What is a Prophylactic Mastectomy (And When Should You Consider It)?

Prophylactic Mastectomy is a surgical procedure wherein one or both breasts are removed in order to reduce a woman’s risk of developing breast cancer. Although it is a preventive measure and not considered per se as a form of breast cancer treatment in Singapore, breast surgeons have long been performing prophylactic mastectomy in women with highly invasive cancer in one breast requiring removal of the other (contralateral) breast to prevent developing cancer in the second breast as well.

In an early survey conducted in 2005, researchers in Singapore found that more than 50 percent of survey respondents had a personal history of cancer, or they had first-degree relatives with cancer. While more than half of these respondents voiced moderate concern about their cancer risk, 41.3 percent stated that they will not consider prophylactic surgery to reduce their risk.

In a 2013 Straits Times article, attitudes of Singaporeans toward prophylactic mastectomy still haven’t changed much, with women choosing to undergo prophylactic oophorectomy (surgical removal of the ovaries) than have both breasts removed. However, it has been observed that there was a steady increase in the number of women with the gene mutation for breast cancer who choose to have prophylactic mastectomy.

Potential Candidates for Prophylactic Mastectomy

A question that women ask is when they need to undergo prophylactic mastectomy. A woman may consider this procedure in the following conditions…

  • Strong family history of breast cancer = More than one relative, including the mother, daughter or sister, diagnosed with the disease before the age of 50
  • Positive genetic testing for the gene mutations BRCA1, BRCA2, CDH1, PALB2, PTEN, or TP53
  • Previous history of breast cancer = Higher risk of developing cancer in the opposite breast
  • Prior diagnosis of Lobular Carcinoma In Situ (LCIS) = Increased risk of developing invasive breast cancer
  • Prior chest radiation therapy before the age of 30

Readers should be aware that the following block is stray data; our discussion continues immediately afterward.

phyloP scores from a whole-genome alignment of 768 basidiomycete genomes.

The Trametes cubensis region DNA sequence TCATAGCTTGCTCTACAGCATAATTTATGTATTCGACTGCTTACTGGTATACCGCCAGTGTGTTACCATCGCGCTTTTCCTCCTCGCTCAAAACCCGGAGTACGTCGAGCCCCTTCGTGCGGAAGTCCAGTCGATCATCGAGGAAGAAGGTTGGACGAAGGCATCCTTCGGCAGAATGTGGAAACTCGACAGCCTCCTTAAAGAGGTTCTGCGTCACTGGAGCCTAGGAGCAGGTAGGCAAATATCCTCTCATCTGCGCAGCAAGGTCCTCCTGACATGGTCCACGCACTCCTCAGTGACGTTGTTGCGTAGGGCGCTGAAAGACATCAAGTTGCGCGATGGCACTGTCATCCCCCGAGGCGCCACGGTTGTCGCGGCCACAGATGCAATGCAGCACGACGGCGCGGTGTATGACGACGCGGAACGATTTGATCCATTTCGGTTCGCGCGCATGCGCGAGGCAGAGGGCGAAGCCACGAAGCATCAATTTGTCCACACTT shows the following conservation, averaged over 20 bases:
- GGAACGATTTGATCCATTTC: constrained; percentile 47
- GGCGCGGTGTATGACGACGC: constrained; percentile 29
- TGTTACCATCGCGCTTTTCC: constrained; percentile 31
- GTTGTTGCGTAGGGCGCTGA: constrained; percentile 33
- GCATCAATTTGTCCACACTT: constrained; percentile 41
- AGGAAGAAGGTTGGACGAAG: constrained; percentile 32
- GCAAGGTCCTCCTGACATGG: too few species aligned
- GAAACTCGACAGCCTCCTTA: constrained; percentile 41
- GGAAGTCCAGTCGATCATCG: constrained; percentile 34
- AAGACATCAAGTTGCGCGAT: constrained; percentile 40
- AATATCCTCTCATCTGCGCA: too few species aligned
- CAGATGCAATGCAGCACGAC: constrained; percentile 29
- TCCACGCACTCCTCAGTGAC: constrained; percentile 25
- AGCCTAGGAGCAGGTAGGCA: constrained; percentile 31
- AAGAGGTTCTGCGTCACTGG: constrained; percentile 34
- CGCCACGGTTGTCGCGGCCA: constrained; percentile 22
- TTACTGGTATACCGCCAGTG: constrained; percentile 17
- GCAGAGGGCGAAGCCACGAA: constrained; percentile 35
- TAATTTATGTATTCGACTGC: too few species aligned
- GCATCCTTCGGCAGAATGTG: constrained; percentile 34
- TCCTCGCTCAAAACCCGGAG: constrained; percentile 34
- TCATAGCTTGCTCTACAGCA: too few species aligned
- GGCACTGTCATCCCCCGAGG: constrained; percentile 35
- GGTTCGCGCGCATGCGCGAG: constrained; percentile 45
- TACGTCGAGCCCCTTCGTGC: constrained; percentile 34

• Numerous, widely spread microcalcifications in the breast on mammogram = Repeated occurrences of these microcalcifications increase the risk of developing breast cancer

Women with the BRCA1 and BRCA2 mutations are also advised to undergo prophylactic oophorectomy to reduce their risk of ovarian cancer.

The Benefits and Disadvantages of Prophylactic Mastectomy

According to the National Cancer Institute in the U.S., prophylactic mastectomy can reduce the risk of a woman’s developing cancer by 90 percent. It does not mean though that a woman is completely protected from breast cancer.

Also, the women who benefit most from this procedure are those with the BRCA1 and BRCA2 mutations who are in their 30s, with 3 to 5 years added to their lifespan. Women with these same mutations who are 60 years old and older have only a minimal gain in their lifespan.

Prophylactic mastectomy is also not without its risks, including the risk of infection that accompanies every major surgery. There is also the matter of cost. Genetic testing for the BRCA mutation costs an estimated Singaporean $6,000. Prophylactic mastectomy and breast reconstruction is estimated at Singaporean $50,000.

Any woman contemplating prophylactic mastectomy should seek medical advice with her breast surgeon in order to get more information about this procedure.

Currently, Dr Evan is one of a handful of surgeons in Singapore able to offer both the full range of options in breast cancer removal (lumpectomy / breast conservation surgery / oncoplastic breast surgery), and the full gamut of reconstructive options after both breast removal or breast conservation surgery (including use of perforator flap-free tissue transfer). This ensures a truly integrated and comprehensive breast surgery practice.